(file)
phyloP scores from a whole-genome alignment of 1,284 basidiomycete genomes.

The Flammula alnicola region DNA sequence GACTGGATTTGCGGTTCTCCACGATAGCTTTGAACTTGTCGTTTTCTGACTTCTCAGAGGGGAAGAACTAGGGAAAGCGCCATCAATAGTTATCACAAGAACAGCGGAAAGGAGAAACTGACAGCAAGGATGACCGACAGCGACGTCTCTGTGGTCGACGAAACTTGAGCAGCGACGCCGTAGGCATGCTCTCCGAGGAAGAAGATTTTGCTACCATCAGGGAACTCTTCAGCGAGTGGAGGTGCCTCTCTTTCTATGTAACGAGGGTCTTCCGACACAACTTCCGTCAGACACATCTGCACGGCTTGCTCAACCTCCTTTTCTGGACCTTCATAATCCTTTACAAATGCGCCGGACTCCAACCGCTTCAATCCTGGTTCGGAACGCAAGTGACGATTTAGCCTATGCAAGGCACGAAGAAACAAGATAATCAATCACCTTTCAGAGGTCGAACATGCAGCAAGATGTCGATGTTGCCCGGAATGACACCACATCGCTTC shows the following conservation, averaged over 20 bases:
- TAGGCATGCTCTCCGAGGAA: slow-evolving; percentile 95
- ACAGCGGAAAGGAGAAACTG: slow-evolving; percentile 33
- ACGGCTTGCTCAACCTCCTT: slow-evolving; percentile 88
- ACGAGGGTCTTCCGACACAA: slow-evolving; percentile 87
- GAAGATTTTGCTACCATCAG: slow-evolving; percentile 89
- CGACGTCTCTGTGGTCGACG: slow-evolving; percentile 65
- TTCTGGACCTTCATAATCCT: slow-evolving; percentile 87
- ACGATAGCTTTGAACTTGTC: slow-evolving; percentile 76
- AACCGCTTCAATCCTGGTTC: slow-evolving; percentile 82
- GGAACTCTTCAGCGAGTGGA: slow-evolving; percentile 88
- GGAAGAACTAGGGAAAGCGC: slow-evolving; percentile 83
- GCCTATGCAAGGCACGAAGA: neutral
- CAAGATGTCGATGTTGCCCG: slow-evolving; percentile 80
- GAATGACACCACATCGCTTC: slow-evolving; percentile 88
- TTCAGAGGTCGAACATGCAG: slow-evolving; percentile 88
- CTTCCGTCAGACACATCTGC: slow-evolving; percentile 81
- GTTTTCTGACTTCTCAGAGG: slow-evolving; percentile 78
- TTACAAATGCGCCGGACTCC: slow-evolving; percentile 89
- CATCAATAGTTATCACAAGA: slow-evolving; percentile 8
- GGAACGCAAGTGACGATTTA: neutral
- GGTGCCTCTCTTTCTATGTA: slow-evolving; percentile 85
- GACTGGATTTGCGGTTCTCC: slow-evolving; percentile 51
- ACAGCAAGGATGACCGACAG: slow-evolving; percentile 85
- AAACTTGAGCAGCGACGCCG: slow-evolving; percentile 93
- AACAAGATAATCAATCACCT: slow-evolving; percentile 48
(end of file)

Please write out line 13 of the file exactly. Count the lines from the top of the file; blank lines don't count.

- GGAAGAACTAGGGAAAGCGC: slow-evolving; percentile 83